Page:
delta N-15 Values in Crassostrea virginica Shells Provides Early Direct Evidence for Nitrogen Loading to Chesapeake Bay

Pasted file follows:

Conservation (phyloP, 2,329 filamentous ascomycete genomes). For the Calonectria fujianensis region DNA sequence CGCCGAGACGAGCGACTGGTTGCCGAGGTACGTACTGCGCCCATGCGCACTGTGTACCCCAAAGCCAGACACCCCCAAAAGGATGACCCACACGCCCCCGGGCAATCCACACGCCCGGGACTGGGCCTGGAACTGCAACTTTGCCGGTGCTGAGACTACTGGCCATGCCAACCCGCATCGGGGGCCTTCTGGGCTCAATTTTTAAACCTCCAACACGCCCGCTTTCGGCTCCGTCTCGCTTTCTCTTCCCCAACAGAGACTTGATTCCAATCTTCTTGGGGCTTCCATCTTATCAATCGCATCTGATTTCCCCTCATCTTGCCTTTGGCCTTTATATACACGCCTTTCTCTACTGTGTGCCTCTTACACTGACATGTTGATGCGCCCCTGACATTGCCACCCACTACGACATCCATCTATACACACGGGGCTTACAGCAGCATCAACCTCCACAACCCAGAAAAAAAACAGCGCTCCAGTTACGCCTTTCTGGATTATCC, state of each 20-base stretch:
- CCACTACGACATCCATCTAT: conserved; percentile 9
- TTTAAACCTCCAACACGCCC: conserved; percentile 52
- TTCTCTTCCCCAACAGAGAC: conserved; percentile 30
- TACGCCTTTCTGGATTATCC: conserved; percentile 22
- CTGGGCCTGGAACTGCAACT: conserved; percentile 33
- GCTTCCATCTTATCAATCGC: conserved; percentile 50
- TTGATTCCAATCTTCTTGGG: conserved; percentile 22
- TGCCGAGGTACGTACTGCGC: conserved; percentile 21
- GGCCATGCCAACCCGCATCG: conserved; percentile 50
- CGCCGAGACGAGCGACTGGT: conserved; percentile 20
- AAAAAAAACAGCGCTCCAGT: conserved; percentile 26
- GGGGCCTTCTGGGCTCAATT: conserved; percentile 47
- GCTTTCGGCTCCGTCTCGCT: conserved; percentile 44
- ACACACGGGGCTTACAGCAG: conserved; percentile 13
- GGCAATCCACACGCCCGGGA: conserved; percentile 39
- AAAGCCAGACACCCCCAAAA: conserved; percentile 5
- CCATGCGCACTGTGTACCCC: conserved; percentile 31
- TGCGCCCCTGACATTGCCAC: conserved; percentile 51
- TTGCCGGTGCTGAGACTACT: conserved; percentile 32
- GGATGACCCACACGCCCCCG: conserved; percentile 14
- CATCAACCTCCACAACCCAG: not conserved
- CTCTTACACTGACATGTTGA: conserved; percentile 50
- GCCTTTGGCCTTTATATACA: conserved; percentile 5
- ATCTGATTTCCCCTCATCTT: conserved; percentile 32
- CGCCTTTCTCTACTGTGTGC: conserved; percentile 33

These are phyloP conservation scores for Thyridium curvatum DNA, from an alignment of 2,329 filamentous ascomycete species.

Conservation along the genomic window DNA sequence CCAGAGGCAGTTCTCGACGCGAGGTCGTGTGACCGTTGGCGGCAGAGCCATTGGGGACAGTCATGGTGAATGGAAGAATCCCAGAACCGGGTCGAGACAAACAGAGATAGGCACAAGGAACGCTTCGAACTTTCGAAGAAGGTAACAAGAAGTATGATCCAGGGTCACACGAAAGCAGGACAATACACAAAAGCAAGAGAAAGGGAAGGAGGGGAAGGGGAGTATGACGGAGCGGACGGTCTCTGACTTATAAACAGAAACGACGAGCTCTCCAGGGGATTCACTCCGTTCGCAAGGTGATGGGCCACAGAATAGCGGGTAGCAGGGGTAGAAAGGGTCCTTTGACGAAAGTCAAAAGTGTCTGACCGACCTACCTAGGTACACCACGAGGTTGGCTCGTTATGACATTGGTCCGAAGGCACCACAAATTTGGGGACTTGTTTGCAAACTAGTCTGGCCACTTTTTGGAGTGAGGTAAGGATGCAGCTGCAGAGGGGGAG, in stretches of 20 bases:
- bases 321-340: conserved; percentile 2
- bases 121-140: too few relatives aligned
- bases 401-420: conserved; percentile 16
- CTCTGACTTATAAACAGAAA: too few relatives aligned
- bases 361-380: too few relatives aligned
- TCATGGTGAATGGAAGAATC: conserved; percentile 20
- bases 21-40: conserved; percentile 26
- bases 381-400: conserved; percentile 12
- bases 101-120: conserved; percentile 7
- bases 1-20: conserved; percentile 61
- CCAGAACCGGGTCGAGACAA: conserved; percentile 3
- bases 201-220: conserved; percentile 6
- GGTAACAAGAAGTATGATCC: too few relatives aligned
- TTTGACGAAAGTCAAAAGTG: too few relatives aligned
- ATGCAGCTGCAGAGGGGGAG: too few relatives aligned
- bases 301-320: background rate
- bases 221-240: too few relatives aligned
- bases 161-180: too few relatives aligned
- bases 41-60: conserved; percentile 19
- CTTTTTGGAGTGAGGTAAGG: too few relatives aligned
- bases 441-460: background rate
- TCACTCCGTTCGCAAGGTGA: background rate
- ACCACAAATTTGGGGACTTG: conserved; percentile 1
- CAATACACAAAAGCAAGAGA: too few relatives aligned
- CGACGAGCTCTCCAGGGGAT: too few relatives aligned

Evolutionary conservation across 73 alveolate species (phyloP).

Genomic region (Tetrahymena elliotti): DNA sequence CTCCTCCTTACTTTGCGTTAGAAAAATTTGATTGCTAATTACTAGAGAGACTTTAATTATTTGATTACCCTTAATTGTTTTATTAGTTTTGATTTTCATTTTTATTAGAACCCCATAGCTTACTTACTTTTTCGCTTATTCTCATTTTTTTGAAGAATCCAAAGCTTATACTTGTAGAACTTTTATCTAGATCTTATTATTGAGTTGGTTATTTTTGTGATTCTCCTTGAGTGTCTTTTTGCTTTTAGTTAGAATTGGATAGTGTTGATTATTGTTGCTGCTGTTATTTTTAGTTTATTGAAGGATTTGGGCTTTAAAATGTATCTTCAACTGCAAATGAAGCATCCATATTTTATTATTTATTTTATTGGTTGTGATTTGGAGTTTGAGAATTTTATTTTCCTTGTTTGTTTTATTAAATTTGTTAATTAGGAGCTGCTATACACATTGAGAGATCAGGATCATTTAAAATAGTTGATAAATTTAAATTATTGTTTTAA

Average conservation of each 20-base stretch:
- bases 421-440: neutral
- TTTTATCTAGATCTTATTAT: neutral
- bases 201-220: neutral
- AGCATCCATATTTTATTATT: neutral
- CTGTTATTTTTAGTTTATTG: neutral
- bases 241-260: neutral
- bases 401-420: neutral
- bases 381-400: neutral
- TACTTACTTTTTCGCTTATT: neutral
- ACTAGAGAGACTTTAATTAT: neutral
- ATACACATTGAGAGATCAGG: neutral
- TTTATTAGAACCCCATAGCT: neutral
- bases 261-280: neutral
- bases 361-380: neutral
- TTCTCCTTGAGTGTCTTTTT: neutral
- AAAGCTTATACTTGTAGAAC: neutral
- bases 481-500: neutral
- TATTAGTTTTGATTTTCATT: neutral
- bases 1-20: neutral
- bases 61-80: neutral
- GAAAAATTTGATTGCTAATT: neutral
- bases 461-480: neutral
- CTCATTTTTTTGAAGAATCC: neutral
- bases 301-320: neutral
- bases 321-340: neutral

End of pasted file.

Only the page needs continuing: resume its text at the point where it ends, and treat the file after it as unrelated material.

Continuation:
Crassostrea virginica is one of the most common estuarine bivalves in the United States' east coast and is frequently found in archaeological sites and sub-fossil deposits. Although there have been several sclerochronological studies on stable carbon and oxygen isotopes in the shells of this species, less is known about delta N-15 values within their shells, which could be a useful paleoenvironmental proxy to assess estuarine nitrogen dynamics. Modern C. virginica samples were collected in Chesapeake Bay for comparison with archaeological shells from nearby sites ranging in age from similar to 100 to 3,200 years old. Left valves were sampled by milling the hinge area and the resulting powder was analyzed for % N and delta N-15 values. Comparison of delta N-15 values between C. virginica shells shows relatively constant values from similar to 1250 BC to similar to 1800 AD. After similar to 1800 AD, there are rapid increases in N-15 enrichment in the shells, which continue to increase in value up to the modern shell values. The increase in delta N-15 values is evidence of early anthropogenic impact in Chesapeake Bay. These results corroborate the observation that coastal nitrogen pollution occurred earlier than the 19th century and support the use of oyster shell delta N-15 values as a useful environmental proxy.